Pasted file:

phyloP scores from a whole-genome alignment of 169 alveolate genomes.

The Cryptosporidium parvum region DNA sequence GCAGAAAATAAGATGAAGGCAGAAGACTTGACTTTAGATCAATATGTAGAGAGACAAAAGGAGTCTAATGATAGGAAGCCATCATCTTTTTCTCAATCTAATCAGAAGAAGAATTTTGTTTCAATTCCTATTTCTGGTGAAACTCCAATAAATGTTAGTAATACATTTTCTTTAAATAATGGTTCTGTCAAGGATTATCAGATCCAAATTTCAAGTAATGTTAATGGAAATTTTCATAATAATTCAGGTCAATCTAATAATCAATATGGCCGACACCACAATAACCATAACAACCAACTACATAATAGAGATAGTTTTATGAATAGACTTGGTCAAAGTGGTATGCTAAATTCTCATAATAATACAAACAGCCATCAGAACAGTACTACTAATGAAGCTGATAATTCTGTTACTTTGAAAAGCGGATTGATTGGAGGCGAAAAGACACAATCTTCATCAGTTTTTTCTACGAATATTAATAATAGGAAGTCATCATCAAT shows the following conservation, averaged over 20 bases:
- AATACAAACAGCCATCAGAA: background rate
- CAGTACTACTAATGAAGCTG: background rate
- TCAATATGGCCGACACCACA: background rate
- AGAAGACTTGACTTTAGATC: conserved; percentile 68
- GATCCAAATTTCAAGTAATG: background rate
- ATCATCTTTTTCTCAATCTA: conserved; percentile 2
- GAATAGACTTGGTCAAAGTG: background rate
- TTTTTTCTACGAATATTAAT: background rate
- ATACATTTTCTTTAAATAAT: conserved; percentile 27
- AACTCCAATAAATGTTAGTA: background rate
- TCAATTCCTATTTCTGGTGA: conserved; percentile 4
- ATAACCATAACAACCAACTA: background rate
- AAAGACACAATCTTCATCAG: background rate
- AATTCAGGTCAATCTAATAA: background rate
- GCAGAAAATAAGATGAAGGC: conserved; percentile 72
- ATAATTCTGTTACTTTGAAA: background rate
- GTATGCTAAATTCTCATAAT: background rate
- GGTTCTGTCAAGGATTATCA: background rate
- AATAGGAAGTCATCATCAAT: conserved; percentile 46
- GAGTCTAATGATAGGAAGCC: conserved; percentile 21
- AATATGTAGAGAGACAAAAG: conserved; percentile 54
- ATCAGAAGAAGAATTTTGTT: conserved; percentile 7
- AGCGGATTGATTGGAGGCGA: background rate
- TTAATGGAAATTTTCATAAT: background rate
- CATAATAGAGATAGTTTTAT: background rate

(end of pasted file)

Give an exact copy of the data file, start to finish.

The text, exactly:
phyloP scores from a whole-genome alignment of 169 alveolate genomes.

The Cryptosporidium parvum region DNA sequence GCAGAAAATAAGATGAAGGCAGAAGACTTGACTTTAGATCAATATGTAGAGAGACAAAAGGAGTCTAATGATAGGAAGCCATCATCTTTTTCTCAATCTAATCAGAAGAAGAATTTTGTTTCAATTCCTATTTCTGGTGAAACTCCAATAAATGTTAGTAATACATTTTCTTTAAATAATGGTTCTGTCAAGGATTATCAGATCCAAATTTCAAGTAATGTTAATGGAAATTTTCATAATAATTCAGGTCAATCTAATAATCAATATGGCCGACACCACAATAACCATAACAACCAACTACATAATAGAGATAGTTTTATGAATAGACTTGGTCAAAGTGGTATGCTAAATTCTCATAATAATACAAACAGCCATCAGAACAGTACTACTAATGAAGCTGATAATTCTGTTACTTTGAAAAGCGGATTGATTGGAGGCGAAAAGACACAATCTTCATCAGTTTTTTCTACGAATATTAATAATAGGAAGTCATCATCAAT shows the following conservation, averaged over 20 bases:
- AATACAAACAGCCATCAGAA: background rate
- CAGTACTACTAATGAAGCTG: background rate
- TCAATATGGCCGACACCACA: background rate
- AGAAGACTTGACTTTAGATC: conserved; percentile 68
- GATCCAAATTTCAAGTAATG: background rate
- ATCATCTTTTTCTCAATCTA: conserved; percentile 2
- GAATAGACTTGGTCAAAGTG: background rate
- TTTTTTCTACGAATATTAAT: background rate
- ATACATTTTCTTTAAATAAT: conserved; percentile 27
- AACTCCAATAAATGTTAGTA: background rate
- TCAATTCCTATTTCTGGTGA: conserved; percentile 4
- ATAACCATAACAACCAACTA: background rate
- AAAGACACAATCTTCATCAG: background rate
- AATTCAGGTCAATCTAATAA: background rate
- GCAGAAAATAAGATGAAGGC: conserved; percentile 72
- ATAATTCTGTTACTTTGAAA: background rate
- GTATGCTAAATTCTCATAAT: background rate
- GGTTCTGTCAAGGATTATCA: background rate
- AATAGGAAGTCATCATCAAT: conserved; percentile 46
- GAGTCTAATGATAGGAAGCC: conserved; percentile 21
- AATATGTAGAGAGACAAAAG: conserved; percentile 54
- ATCAGAAGAAGAATTTTGTT: conserved; percentile 7
- AGCGGATTGATTGGAGGCGA: background rate
- TTAATGGAAATTTTCATAAT: background rate
- CATAATAGAGATAGTTTTAT: background rate